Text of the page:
The merit which Columbus arrogated to himself was that he was superior to the cosmographical knowledge of his time. It was the merit of Las Casas that he threw upon the reeking passions of the enslaver the light of a religion that was above sophistry and purer than cupidity. The existence of Las Casas is the arraignment of Columbus.

It may be indeed asking too much of weak humanity to be good in all things, and therein rests the pitiful plea for Columbus, the originator of American slavery.

* * *

Attacked by bloodhounds.

Events soon became ominous. A savage host began to gather in the Vega Real, and all that Columbus, now recovering his strength, could marshal in his defense was about two hundred foot and twenty horse, but they were cased in steel, and the natives were naked. In this respect, the fight was unequal, and the more so that the Spaniards were now able to take into the field a pack of twenty implacable bloodhounds. The bare bodies of the Indians had no protection against their insatiate thirst.

1495. March 27. Columbus marches,

and fights in the Vega Real.

It was the 27th of March, 1495, when Columbus, at the head of this little army, marched forth from Isabella, to confront a force of the natives, which, if we choose to believe the figures that are given by Las Casas, amounted to 100,000 men, massed under the command of Manicaotex. The whites climbed the Pass of the Hidalgos, where Columbus had opened the way the year before, and descended into that lovely valley, no longer a hospitable paradise. As they approached the hostile horde, details were sent to make the attacks various and simultaneous. The Indians were surprised at the flashes of the arquebuses from every quarter of the woody covert, and the clang of their enemies' drums and the bray of their trumpets drowned the savage yells. The native army had already begun to stagger in their wonder and perplexity, when Ojeda, seizing the opportune moment, dashed with his mounted lancemen right into the centre of the dusky mass. The bloodhounds rushed to their sanguinary work on his flanks. The task was soon done. The woods were filled with flying and shrieking savages. The league of the caciques was broken, and it was only left for the conquerors to gather up their prisoners. Guacanagari, who had followed the white army with a train of his subjects, looked on with the same wonder which struck the Indians who were beaten.

1495. April 25.

There was no opportunity for him to fight at all. The rout had been complete. This notable conflict taking place on April 25, 1495, is a central point in a somewhat bewildering tangle of events, as our authorities relate them, so that it is not easy in all cases to establish their sequence.

* * *

Caonabo captured by Ojeda.

The question of dealing with Caonabo was still the most important of all. It was solved by the cunning and dash of Ojeda. Presenting his plan to the Admiral, he was commanded to carry it out. Taking ten men whom he could trust, Ojeda boldly sought the village where Caonabo was quartered, and with as much intrepidity as cunning put himself in the power of that cacique. The chieftain was not without chivalry, and the confidence and audacity of Ojeda won him. Hospitality was extended, and the confidences of a mutual respect soon ensued. Ojeda proposed that Caonabo should accompany him to Isabella, to make a compact of friendship with the Viceroy. All then would be peaceful. Caonabo, who had often wondered at the talking of the great bell in the chapel at Isabella, as he had heard it when skulking about the settlement, eagerly sprang to the lure, when Ojeda promised that he should have the bell. Ojeda, congratulating himself on the success of his bait, was disconcerted when he found that the cacique intended that a large force of armed followers should make the visit with him. To prevent this, Ojeda resorted to a stratagem, which is related by Las Casas, who says it was often spoken of when that priest first came to the island, six years later. Mu?oz was not brought to believe the tale; but Helps sees no obstacle to giving it credence.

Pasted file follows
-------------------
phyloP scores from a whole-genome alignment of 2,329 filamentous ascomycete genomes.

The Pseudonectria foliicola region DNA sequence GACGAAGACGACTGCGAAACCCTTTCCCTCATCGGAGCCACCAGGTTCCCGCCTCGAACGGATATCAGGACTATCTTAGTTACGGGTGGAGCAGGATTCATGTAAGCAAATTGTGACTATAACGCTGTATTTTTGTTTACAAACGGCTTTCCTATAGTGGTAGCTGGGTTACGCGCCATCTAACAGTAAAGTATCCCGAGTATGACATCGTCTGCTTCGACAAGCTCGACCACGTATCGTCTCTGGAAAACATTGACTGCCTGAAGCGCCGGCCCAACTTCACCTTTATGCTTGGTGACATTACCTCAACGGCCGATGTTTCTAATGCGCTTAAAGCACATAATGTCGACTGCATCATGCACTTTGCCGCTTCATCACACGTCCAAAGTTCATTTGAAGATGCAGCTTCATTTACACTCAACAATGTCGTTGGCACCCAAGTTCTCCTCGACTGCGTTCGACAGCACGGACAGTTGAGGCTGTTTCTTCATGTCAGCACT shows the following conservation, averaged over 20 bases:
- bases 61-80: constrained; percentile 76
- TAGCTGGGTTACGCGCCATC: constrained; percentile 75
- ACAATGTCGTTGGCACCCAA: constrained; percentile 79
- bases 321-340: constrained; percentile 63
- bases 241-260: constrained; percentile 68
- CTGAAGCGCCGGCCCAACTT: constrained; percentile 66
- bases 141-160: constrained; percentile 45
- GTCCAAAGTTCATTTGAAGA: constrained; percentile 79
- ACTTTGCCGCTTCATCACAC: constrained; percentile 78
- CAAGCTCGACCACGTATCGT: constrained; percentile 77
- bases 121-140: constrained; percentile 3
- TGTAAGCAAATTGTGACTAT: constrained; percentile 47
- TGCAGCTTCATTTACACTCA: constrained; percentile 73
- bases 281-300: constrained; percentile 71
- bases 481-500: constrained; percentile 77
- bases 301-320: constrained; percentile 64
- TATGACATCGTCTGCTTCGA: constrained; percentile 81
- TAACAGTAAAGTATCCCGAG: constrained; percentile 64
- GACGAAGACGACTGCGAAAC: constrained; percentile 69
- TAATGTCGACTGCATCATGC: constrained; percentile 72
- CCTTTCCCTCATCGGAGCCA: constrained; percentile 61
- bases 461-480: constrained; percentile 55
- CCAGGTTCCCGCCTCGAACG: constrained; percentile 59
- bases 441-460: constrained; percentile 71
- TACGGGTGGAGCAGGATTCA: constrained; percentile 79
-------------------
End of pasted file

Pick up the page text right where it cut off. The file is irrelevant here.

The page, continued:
The Spaniards and the Indians were all on the march together, and had encamped by a river. Ojeda produced a set of burnished steel manacles, and told the cacique that they were ornaments such as the King of Spain wore on solemn occasions, and that he had been commanded to give them to the most distinguished native prince. He first proposed a bath in the river. The swim over, Caonabo was prevailed upon to be put behind Ojeda astride the same horse. Then the shining baubles were adjusted, apparently without exciting suspicion, amid the elation of the savage at his high seat upon the wondrous beast. A few sweeping gallops of the horse, guided by Ojeda, and followed by the other

mounted spearmen, scattered the amazed crowd of the cacique's attendants. Then at a convenient gap in the circle Ojeda spurred his steed, and the whole mounted party dashed into the forest and away. The party drew up only when they had got beyond pursuit, in order to bind the cacique faster in his seat. So in due time, this little cavalcade galloped into Isabella with its manacled prisoner.

Meets Columbus.

The meeting of Columbus and his captive was one of very different emotions in the two,-the Admiral rejoicing that his most active foe was in his power, and the cacique abating nothing of the defiance which belonged to his freedom. Las Casas tells us that, as Caonabo lay in his shackles in an outer apartment of the Admiral's house, the people came and looked at him. He also relates that the bold Ojeda was the only one toward whom the prisoner manifested any respect, acknowledging in this way his admiration for his audacity. He would maintain only an indifferent haughtiness toward the Admiral, who had not, as he said, the courage to do himself what he left to the bravery of his lieutenant.